- Robert Penn Warren
Robert Penn Warren (April 24, 1905 – September 15, 1989) was an American poet,
novelist, and literary critic, and was one of the founders of New Criticism. He was also a charter member of the Fellowship of Southern Writers. He is the only person to have won Pulitzer Prizes for both fiction and poetry. He won the Pulitzer in 1947 for his novel " All the King's Men" (1946) and won his subsequent Pulitzer Prizes for poetry in 1957 and then in 1979.
Warren was born on April 24, 1905, in
Guthrie, Kentucky. [Ehrlich, Eugene and Gorton Carruth. "The Oxford Illustrated Literary Guide to the United States". New York: Oxford University Press, 1982: 291. ISBN 0195031865] He graduated from Clarksville High School in Tennessee, Vanderbilt Universityin 1925 and the University of California, Berkeleyin 1926. Warren later attended Yale Universityand obtained his B. Litt. as a Rhodes Scholarfrom New College, Oxford, in Englandin 1930. That same year he began his teaching career at Southwestern College (now called Rhodes Collegein Memphis, Tennessee. [http://22.214.171.124/search?q=cache:bfYpGE2wUOAJ:www.emanuellevy.com/article.php%3FarticleID%3D3352+%22huey+long%22+married+in+memphis&hl=en&ct=clnk&cd=1&gl=us] He also taught at Vanderbilt Universityand LSU. [http://126.96.36.199/search?q=cache:bfYpGE2wUOAJ:www.emanuellevy.com/article.php%3FarticleID%3D3352+%22huey+long%22+married+in+memphis&hl=en&ct=clnk&cd=1&gl=us] In 1930, he married Emma Brescia; they later divorced in 1951. He then married Eleanor Clarkin 1952. They had two children, Rosanna Phelps Warren (b. July 1953) and Gabriel Penn Warren (b. July 1955). Though his works strongly reflect Southern themes and mindset, Warren published his most famous work, " All the King's Men", while a professor at The University of Minnesotaand lived the latter part of his life in Fairfield, Connecticut, and Stratton, Vermont. He also received a Guggenheim Fellowshipto study in Italyduring the rule of Benito Mussolini. He died on September 15, 1989, of complications from bone cancer.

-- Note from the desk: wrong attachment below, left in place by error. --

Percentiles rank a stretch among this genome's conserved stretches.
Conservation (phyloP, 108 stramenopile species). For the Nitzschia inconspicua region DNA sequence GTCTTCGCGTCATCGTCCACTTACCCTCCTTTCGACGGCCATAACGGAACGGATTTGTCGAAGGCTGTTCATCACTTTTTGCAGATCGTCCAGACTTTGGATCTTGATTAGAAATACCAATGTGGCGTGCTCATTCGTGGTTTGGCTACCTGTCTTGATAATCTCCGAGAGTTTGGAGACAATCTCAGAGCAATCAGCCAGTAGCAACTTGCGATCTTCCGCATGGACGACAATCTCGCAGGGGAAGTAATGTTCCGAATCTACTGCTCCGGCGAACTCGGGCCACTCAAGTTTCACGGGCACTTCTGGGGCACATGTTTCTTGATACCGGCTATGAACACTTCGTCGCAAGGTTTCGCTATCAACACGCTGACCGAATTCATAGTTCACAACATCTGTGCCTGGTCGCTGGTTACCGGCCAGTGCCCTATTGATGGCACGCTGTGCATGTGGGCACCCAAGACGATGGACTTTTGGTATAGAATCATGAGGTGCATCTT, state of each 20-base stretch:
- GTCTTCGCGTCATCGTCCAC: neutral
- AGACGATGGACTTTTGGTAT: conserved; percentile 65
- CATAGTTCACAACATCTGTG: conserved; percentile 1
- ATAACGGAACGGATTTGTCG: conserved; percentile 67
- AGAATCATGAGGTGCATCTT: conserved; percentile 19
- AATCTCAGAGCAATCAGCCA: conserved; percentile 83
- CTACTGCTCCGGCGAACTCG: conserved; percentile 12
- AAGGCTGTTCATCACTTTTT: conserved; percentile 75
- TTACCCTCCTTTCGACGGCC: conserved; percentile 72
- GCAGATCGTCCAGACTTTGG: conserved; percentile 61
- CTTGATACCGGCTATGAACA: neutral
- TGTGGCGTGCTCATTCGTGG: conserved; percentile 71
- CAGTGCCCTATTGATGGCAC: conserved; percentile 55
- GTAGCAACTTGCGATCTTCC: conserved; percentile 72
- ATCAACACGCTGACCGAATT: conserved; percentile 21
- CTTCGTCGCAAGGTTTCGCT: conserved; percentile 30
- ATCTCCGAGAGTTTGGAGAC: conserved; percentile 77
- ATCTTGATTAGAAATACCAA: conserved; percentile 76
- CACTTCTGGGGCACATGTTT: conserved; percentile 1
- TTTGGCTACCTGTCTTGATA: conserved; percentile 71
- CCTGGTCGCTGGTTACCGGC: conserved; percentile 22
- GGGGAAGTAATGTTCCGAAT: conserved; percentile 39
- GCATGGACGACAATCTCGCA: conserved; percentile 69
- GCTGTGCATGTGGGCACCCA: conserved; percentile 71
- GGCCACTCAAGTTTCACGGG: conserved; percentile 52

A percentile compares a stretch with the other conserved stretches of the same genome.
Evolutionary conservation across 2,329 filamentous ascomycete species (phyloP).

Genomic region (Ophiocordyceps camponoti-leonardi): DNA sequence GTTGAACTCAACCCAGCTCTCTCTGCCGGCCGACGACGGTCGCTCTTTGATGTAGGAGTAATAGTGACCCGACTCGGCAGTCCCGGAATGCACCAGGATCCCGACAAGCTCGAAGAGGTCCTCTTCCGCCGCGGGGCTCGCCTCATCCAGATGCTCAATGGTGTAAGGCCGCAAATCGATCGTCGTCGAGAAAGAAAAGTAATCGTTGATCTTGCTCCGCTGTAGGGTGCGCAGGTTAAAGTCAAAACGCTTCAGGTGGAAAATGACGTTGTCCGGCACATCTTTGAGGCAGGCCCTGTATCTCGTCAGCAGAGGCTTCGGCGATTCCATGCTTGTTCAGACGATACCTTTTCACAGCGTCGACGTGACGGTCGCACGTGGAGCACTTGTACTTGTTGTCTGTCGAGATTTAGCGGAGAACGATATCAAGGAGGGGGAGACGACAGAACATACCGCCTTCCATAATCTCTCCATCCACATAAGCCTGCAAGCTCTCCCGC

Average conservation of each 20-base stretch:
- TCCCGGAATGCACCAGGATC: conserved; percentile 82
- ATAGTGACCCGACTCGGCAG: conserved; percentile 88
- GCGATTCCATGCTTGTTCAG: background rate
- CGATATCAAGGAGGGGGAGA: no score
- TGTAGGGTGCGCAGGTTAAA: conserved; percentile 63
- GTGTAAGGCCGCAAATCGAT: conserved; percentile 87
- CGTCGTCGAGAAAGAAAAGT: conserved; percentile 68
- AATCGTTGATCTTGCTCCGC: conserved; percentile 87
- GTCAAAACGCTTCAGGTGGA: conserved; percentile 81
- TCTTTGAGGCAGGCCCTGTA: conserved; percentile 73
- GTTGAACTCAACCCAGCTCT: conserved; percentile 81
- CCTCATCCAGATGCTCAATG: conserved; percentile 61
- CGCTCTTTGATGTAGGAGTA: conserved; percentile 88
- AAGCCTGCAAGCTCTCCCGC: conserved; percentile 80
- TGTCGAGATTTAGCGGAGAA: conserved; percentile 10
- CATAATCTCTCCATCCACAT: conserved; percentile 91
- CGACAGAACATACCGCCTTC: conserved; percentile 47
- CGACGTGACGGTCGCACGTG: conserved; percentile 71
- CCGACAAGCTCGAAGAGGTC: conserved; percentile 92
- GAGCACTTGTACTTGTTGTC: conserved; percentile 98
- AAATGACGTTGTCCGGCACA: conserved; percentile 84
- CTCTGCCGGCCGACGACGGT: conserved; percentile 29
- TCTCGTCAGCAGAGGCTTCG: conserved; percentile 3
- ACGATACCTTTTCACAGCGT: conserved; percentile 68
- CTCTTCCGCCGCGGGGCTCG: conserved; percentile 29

While still an undergraduate at Vanderbilt, Warren became associated with the group of poets there known as the Fugitives, and somewhat later, during the early 1930s, Warren and some of the same writers formed a group known as the
Southern Agrarians. He contributed "The Briar Patch" to the Agrarian manifesto "I'll Take My Stand" along with 11 other Southern writers and poets (including fellow Vanderbilt poet/critics John Crowe Ransom, Allen Tate, and Donald Davidson). In "The Briar Patch" the young Warren defends racial segregation, in line with the traditionalist conservative political leanings of the Agrarian group, although Davidson deemed Warren's stances in the essay so progressive that he argued for excluding it from the collection. [Edwin Thomas Wood, "On Native Soil: A Visit with Robert Penn Warren," "Mississippi Quarterly" 38 (Winter 1984)] However, Warren recanted these views in the 1950s by writing an article in "Life" magazine on the Civil Rights Movementand adopted a high profile as a supporter of racial integration. He also published " Who Speaks for the Negro", a collection of interviews with black civil rights leaders including Malcolm X, in 1965, further distinguishing his political leanings from the more conservative philosophies associated with fellow Agrarians such as Tate, Cleanth Brooks, and particularly Davidson.